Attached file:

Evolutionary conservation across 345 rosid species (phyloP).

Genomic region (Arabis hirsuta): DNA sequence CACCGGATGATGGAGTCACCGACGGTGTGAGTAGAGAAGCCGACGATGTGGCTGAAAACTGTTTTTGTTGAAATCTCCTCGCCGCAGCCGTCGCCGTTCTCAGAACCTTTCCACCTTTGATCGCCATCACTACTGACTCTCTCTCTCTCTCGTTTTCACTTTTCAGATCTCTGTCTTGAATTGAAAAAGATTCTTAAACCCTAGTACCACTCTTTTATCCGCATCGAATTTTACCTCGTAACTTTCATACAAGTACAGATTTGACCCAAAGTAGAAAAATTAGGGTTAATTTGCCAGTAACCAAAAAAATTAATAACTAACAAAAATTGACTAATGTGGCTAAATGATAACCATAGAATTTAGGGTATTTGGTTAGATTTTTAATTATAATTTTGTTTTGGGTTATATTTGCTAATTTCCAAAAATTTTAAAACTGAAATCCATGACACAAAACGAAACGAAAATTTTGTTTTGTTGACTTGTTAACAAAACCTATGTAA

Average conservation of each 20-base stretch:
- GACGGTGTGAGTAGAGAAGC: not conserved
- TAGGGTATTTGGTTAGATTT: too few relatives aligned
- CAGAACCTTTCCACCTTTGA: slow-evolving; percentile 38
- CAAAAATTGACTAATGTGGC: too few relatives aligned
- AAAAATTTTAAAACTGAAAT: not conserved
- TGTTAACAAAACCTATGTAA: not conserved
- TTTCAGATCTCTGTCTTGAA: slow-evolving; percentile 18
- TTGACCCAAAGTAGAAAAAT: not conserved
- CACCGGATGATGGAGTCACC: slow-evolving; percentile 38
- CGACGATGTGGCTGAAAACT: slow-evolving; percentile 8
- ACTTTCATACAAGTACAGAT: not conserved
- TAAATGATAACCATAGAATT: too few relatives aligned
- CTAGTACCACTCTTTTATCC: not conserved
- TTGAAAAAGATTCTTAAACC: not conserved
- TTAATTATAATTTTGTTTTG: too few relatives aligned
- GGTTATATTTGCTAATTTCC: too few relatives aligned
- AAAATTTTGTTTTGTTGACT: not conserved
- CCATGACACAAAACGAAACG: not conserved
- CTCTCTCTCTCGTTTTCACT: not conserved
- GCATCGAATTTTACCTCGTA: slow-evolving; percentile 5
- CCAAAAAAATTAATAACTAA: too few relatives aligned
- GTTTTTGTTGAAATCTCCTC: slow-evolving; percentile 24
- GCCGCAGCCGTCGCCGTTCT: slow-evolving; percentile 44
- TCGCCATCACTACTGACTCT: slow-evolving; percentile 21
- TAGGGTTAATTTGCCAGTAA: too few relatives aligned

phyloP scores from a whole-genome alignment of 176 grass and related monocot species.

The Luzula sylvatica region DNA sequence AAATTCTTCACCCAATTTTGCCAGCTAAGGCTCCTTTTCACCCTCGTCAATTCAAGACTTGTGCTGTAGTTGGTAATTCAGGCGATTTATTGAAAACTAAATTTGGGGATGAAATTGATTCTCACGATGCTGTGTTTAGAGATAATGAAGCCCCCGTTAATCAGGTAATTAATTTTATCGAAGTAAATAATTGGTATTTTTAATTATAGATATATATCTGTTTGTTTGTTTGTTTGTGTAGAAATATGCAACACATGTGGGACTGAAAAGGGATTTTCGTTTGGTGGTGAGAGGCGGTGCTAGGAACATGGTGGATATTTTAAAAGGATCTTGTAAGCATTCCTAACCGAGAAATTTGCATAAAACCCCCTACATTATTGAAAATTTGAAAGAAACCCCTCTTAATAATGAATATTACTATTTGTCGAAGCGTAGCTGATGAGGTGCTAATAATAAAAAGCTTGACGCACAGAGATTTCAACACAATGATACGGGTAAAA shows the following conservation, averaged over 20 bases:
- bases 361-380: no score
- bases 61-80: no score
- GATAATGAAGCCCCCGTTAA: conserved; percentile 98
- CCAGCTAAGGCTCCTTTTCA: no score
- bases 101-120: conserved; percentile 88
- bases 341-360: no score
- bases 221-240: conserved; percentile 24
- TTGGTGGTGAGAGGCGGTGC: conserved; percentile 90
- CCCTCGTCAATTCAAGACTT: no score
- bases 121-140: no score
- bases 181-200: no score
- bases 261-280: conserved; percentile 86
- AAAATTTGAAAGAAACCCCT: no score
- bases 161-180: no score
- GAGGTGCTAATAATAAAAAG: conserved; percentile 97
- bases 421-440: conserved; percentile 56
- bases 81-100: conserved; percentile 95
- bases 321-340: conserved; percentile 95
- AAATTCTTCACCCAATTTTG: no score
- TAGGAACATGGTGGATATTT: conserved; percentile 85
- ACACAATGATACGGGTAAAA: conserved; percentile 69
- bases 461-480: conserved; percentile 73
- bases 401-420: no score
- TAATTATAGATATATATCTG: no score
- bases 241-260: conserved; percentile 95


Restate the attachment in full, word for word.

Evolutionary conservation across 345 rosid species (phyloP).

Genomic region (Arabis hirsuta): DNA sequence CACCGGATGATGGAGTCACCGACGGTGTGAGTAGAGAAGCCGACGATGTGGCTGAAAACTGTTTTTGTTGAAATCTCCTCGCCGCAGCCGTCGCCGTTCTCAGAACCTTTCCACCTTTGATCGCCATCACTACTGACTCTCTCTCTCTCTCGTTTTCACTTTTCAGATCTCTGTCTTGAATTGAAAAAGATTCTTAAACCCTAGTACCACTCTTTTATCCGCATCGAATTTTACCTCGTAACTTTCATACAAGTACAGATTTGACCCAAAGTAGAAAAATTAGGGTTAATTTGCCAGTAACCAAAAAAATTAATAACTAACAAAAATTGACTAATGTGGCTAAATGATAACCATAGAATTTAGGGTATTTGGTTAGATTTTTAATTATAATTTTGTTTTGGGTTATATTTGCTAATTTCCAAAAATTTTAAAACTGAAATCCATGACACAAAACGAAACGAAAATTTTGTTTTGTTGACTTGTTAACAAAACCTATGTAA

Average conservation of each 20-base stretch:
- GACGGTGTGAGTAGAGAAGC: not conserved
- TAGGGTATTTGGTTAGATTT: too few relatives aligned
- CAGAACCTTTCCACCTTTGA: slow-evolving; percentile 38
- CAAAAATTGACTAATGTGGC: too few relatives aligned
- AAAAATTTTAAAACTGAAAT: not conserved
- TGTTAACAAAACCTATGTAA: not conserved
- TTTCAGATCTCTGTCTTGAA: slow-evolving; percentile 18
- TTGACCCAAAGTAGAAAAAT: not conserved
- CACCGGATGATGGAGTCACC: slow-evolving; percentile 38
- CGACGATGTGGCTGAAAACT: slow-evolving; percentile 8
- ACTTTCATACAAGTACAGAT: not conserved
- TAAATGATAACCATAGAATT: too few relatives aligned
- CTAGTACCACTCTTTTATCC: not conserved
- TTGAAAAAGATTCTTAAACC: not conserved
- TTAATTATAATTTTGTTTTG: too few relatives aligned
- GGTTATATTTGCTAATTTCC: too few relatives aligned
- AAAATTTTGTTTTGTTGACT: not conserved
- CCATGACACAAAACGAAACG: not conserved
- CTCTCTCTCTCGTTTTCACT: not conserved
- GCATCGAATTTTACCTCGTA: slow-evolving; percentile 5
- CCAAAAAAATTAATAACTAA: too few relatives aligned
- GTTTTTGTTGAAATCTCCTC: slow-evolving; percentile 24
- GCCGCAGCCGTCGCCGTTCT: slow-evolving; percentile 44
- TCGCCATCACTACTGACTCT: slow-evolving; percentile 21
- TAGGGTTAATTTGCCAGTAA: too few relatives aligned

phyloP scores from a whole-genome alignment of 176 grass and related monocot species.

The Luzula sylvatica region DNA sequence AAATTCTTCACCCAATTTTGCCAGCTAAGGCTCCTTTTCACCCTCGTCAATTCAAGACTTGTGCTGTAGTTGGTAATTCAGGCGATTTATTGAAAACTAAATTTGGGGATGAAATTGATTCTCACGATGCTGTGTTTAGAGATAATGAAGCCCCCGTTAATCAGGTAATTAATTTTATCGAAGTAAATAATTGGTATTTTTAATTATAGATATATATCTGTTTGTTTGTTTGTTTGTGTAGAAATATGCAACACATGTGGGACTGAAAAGGGATTTTCGTTTGGTGGTGAGAGGCGGTGCTAGGAACATGGTGGATATTTTAAAAGGATCTTGTAAGCATTCCTAACCGAGAAATTTGCATAAAACCCCCTACATTATTGAAAATTTGAAAGAAACCCCTCTTAATAATGAATATTACTATTTGTCGAAGCGTAGCTGATGAGGTGCTAATAATAAAAAGCTTGACGCACAGAGATTTCAACACAATGATACGGGTAAAA shows the following conservation, averaged over 20 bases:
- bases 361-380: no score
- bases 61-80: no score
- GATAATGAAGCCCCCGTTAA: conserved; percentile 98
- CCAGCTAAGGCTCCTTTTCA: no score
- bases 101-120: conserved; percentile 88
- bases 341-360: no score
- bases 221-240: conserved; percentile 24
- TTGGTGGTGAGAGGCGGTGC: conserved; percentile 90
- CCCTCGTCAATTCAAGACTT: no score
- bases 121-140: no score
- bases 181-200: no score
- bases 261-280: conserved; percentile 86
- AAAATTTGAAAGAAACCCCT: no score
- bases 161-180: no score
- GAGGTGCTAATAATAAAAAG: conserved; percentile 97
- bases 421-440: conserved; percentile 56
- bases 81-100: conserved; percentile 95
- bases 321-340: conserved; percentile 95
- AAATTCTTCACCCAATTTTG: no score
- TAGGAACATGGTGGATATTT: conserved; percentile 85
- ACACAATGATACGGGTAAAA: conserved; percentile 69
- bases 461-480: conserved; percentile 73
- bases 401-420: no score
- TAATTATAGATATATATCTG: no score
- bases 241-260: conserved; percentile 95